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Review and Overhaul California's Tax System

October 28, 2002|Werner Z. Hirsch and Daniel J.B. Mitchell

The state's financial malaise is best described by Charles Dickens: "Annual income 20 pounds, annual expenditure 21 pounds, result misery."

The deficit in the state's general fund has been given in official statements as $23.6 billion -- a meaningless figure that is nothing more than a hodgepodge of past deficits and future projections. A more reliable number comes from the state controller's office, which reported that 2001-02 disbursements exceeded receipts by $13.8 billion.

So far, short-term loans have kept the state afloat, and probably will continue to do so through election day. And the recently passed budget contains a variety of revenue enhancements that include borrowing against future income, hoped-for funds from the federal government, reshuffling of money among state funds, and spending cuts. But after election day further changes will be necessary, and they won't be pleasant.

California's fiscal misery has many causes. The state relies heavily on volatile taxes on income and capital gains. At the same time, California has a large and growing low-income population with needs for education, health and other services. Even an economic turnaround, which may be slow in coming, will not quickly resolve the imbalance.

Longer-term fixes must be adopted to restore California's fiscal health as well as the trust of voters and the financial community. The state's tax system has not been subjected to a thorough review for decades; a review is sorely needed.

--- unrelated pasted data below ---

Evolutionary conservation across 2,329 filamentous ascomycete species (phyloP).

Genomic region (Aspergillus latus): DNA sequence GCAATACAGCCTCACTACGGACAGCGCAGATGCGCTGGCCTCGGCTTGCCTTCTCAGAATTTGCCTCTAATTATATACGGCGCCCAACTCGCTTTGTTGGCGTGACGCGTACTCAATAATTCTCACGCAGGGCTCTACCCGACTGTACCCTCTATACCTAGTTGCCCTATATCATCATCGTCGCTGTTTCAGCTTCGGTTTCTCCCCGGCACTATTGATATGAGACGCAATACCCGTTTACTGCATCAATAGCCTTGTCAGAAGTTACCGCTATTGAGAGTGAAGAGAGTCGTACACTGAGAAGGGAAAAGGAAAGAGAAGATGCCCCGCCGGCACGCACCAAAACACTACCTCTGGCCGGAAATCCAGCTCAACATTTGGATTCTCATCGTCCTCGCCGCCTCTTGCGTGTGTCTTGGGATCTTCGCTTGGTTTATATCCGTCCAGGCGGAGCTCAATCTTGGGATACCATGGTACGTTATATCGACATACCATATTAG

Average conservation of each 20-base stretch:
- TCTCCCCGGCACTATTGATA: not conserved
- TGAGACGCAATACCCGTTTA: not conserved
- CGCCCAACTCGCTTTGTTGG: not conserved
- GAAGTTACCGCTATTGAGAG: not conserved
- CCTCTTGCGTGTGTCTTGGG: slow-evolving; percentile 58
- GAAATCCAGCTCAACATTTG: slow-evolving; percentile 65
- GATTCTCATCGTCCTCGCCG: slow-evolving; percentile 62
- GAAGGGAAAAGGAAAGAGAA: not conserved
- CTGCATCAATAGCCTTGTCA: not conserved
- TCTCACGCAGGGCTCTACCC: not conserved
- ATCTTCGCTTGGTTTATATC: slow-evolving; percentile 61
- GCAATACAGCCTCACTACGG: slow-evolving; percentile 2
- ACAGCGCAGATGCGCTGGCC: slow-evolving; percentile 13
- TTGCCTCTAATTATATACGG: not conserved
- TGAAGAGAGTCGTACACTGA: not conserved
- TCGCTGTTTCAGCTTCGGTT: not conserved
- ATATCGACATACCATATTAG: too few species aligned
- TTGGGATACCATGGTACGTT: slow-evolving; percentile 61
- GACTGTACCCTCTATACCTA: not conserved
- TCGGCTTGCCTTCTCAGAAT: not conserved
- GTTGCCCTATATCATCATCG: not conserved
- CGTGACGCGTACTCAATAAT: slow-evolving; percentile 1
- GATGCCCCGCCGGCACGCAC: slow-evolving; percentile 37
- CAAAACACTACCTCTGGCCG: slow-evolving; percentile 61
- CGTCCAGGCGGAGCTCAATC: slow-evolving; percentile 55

As a starting point, the state needs to rethink its focus on capital gains taxes. Almost any alternative tax will provide more stability than one that relies heavily on capital gains; a sales tax on services, imposed at the state level, is one example of a productive and stable revenue source. And although property taxes are protected by the sacrosanct Proposition 13, there is no avoiding the fact that the property tax is also relatively stable since it is based on wealth.

Facing the tough prospect of new taxes or revisions of existing ones must be part of a comprehensive review. But it is possible to live with volatility of receipts as long as the state has a cushion of a substantial rainy-day fund. Such a fund cannot be accumulated, however, unless the Legislature takes steps to ensure that in good times it does not spend every dollar that it receives.

California faces a recession and a "budget crisis" about every 10 years; the current crisis cannot be dismissed as a surprise.

California's universities and research institutions can help review the tax system and formulate targets for an adequate rainy-day fund. But the leaders of both major political parties must first be willing to put all of the possibilities on the table.

The remaining time before the election offers an opportune moment for the gubernatorial candidates to share their plans for dealing with the state budget. Voters have a right to know.


Werner Z. Hirsch is a professor emeritus in economics at UCLA. Daniel J.B. Mitchell is a professor in the Anderson Graduate School of Management and School of Public Policy and Social Research at UCLA.

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